Home heating is such an integral part of home life now, that to imagine a time before it is almost impossible. It seems that fireplaces have been a part of our culture for centuries upon centuries, but it all had to start somewhere, right? While fire has always been the constant, just how did we arrive at the uniform heating devices we all use today? We here at Gas Line have compiled a rough timeline of some of the innovations that helped mould modern home heating.
The discovery of fire is impossible to pin down, obviously, but from what we do know about the earliest forms of human civilisation, all of their lives centred around it in some way. It was used for cooking, for protection, for socialising, and of course for heating. As most people centre their living rooms around the fireplace, seemingly little has changed!
The most basic fire pit was likely the standard means of heating for thousands upon thousands of years. The first leap forward to something more controlled and civilised came with the Roman’s. Their public baths and a select few houses were built on pillars, with pipes running all throughout the foundations.
A furnace situated underneath the pillars would be fed fuel, and the heat would then rise up and channel through the house via the pipes, resulting in a nice even temperature throughout the house. Of course, while it was an improvement on the small scale fire pit, it also carried the threat of carbon monoxide poisoning, as the toxins created by the burning fuel couldn’t always escape into the atmosphere.
The solution to the toxins didn’t arrive until the time of the Tudors, with the invention of the chimney. While they had been used before, it was the Tudors who made them a staple by building them into all of their homes, as a way to channel smoke out of the house. This also meant that the fire could be in the house, as opposed to being situated below it.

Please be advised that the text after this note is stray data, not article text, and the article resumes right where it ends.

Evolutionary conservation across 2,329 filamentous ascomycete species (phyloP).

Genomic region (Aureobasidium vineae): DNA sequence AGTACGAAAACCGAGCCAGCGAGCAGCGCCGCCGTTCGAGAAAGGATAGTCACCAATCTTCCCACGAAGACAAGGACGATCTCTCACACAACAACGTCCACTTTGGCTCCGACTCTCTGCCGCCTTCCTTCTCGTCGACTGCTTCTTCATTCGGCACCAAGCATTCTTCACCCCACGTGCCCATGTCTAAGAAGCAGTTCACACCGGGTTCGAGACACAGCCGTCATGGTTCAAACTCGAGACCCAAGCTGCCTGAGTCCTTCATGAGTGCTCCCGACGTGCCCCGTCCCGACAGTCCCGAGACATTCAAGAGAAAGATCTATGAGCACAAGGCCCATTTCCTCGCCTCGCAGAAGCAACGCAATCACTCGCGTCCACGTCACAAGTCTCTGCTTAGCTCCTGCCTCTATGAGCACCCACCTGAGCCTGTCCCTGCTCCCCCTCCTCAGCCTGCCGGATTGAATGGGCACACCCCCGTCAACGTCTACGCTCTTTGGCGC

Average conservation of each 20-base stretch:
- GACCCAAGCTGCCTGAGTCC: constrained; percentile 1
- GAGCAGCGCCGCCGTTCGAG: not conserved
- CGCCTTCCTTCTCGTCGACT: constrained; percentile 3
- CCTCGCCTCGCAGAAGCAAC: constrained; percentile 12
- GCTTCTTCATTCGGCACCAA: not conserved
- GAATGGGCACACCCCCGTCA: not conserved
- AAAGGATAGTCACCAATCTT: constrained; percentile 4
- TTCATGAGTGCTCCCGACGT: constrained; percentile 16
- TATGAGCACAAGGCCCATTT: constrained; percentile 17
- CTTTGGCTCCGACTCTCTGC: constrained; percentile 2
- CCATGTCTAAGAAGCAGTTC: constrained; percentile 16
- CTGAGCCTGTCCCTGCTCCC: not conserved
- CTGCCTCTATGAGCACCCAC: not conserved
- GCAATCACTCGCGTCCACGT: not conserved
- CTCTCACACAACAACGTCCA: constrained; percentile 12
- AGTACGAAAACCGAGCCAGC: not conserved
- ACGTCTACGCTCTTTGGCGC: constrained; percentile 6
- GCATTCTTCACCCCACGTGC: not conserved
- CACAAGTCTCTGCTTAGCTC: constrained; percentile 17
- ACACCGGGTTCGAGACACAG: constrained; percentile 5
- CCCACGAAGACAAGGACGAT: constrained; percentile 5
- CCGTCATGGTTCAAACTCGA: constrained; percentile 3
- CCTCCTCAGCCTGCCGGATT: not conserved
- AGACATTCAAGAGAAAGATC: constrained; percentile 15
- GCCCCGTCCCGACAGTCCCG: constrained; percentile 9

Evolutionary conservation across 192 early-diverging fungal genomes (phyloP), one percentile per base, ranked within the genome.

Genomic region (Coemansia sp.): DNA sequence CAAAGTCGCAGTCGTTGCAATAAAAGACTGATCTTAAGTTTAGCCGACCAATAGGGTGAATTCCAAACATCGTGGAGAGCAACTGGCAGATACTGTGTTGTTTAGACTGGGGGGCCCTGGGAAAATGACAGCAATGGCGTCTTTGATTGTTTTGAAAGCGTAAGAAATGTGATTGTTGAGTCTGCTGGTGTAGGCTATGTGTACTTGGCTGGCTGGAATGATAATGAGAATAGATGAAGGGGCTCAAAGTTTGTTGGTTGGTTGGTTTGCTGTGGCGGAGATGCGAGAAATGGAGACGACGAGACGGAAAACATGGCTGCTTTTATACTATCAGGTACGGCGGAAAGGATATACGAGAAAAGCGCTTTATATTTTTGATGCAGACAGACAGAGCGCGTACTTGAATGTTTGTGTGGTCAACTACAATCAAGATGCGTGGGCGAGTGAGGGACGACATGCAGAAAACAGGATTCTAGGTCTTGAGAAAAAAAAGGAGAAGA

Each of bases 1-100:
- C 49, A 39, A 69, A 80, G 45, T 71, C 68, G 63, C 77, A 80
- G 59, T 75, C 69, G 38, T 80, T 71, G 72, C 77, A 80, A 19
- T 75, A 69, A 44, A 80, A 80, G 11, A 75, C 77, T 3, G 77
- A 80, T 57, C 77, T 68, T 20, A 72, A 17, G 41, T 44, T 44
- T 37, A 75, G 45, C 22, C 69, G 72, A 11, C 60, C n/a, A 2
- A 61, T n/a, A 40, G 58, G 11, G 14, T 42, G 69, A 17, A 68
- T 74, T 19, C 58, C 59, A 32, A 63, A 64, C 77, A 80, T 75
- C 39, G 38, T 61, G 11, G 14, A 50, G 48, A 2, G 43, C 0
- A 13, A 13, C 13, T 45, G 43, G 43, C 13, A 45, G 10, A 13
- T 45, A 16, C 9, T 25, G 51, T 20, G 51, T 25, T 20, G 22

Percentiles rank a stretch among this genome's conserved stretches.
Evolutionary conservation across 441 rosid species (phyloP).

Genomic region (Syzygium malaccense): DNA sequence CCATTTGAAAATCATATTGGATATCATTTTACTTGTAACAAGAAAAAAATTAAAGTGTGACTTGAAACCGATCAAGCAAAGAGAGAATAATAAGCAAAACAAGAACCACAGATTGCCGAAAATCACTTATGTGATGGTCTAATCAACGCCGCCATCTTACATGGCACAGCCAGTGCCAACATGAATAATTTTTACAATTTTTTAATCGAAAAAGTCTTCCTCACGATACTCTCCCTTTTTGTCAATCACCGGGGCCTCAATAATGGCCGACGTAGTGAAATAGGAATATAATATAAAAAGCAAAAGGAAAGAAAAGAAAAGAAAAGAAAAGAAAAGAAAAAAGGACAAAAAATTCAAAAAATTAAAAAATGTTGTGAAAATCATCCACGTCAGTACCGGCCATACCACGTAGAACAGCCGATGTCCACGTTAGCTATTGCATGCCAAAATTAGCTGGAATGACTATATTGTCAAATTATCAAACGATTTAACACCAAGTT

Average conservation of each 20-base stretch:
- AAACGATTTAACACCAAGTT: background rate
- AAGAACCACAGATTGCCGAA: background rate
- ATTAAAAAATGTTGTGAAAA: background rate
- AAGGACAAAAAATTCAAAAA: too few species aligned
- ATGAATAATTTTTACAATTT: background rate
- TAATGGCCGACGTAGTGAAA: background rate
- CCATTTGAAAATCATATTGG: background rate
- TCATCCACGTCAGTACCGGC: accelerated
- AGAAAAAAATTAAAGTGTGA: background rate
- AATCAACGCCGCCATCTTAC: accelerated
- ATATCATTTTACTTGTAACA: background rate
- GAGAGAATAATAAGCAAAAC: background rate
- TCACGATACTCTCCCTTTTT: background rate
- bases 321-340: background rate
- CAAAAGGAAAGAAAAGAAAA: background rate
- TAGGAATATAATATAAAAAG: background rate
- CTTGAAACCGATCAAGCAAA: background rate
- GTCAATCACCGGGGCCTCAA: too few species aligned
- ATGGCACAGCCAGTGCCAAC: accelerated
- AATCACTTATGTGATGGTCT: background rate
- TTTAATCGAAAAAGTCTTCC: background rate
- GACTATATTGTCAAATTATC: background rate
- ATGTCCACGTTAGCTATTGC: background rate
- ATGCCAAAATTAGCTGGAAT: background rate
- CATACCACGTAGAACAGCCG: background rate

Though a lot of heat escaped up the chimney too, it was still the best system at the time, and it became the must-have appliance of its day. Tudors were so concerned with having the best chimney that they would often try to top it with the most elaborate clay chimney pot they could find.
It was the mid 1700s before a change occurred. This time, both fuel and fireplaces got an upgrade. Coal started to phase out wood as the fuel of choice, due to it’s slower burning time and superior heat generation. This was met with the rise of ornate fireplaces, which brought design into things for the first time, as well as reducing heat loss.
You may be aware of the downside of this method of home heating – smog. An amalgamation of “fog” and “smoke”, it was a thick cloud of pollutants that forms when coal is burned en masse. It has dire health implications, and was particularly bad in cities like London.
Another home heating staple, radiators were actually invented further back than you think. The Victorians were the first to popularise the system, placing radiators in corridors and heating them with pressurised steam. This high pressure steam would be channeled through pipes, similar to the Roman heating systems, and the heat it carried would radiate out.
As with all of these early heating systems, there was a flaw, namely a buildup of pressure. While the radiators had valves that would release the steam manually, sometimes the pressure would be too great. When that happened, the radiators would just explode!
As we approach the present day, we start to see more familiar devices crop up. Thomas Edison, the inventor of several things including the lightbulb, also invented the electric heat. Quickly taken up as a safer, more efficient alternative to fuel burning fireplaces, it has become increasingly more popular as the decades rolled on. It was joined in the 1970s by the invention of modern home heating, which brought even more convenience and control.
Nowadays, far more advanced fireplaces and central heating systems are the norm. But you should thank all of those bright sparks who advanced home heating on over the centuries, as otherwise, you’d be sat in a cave now!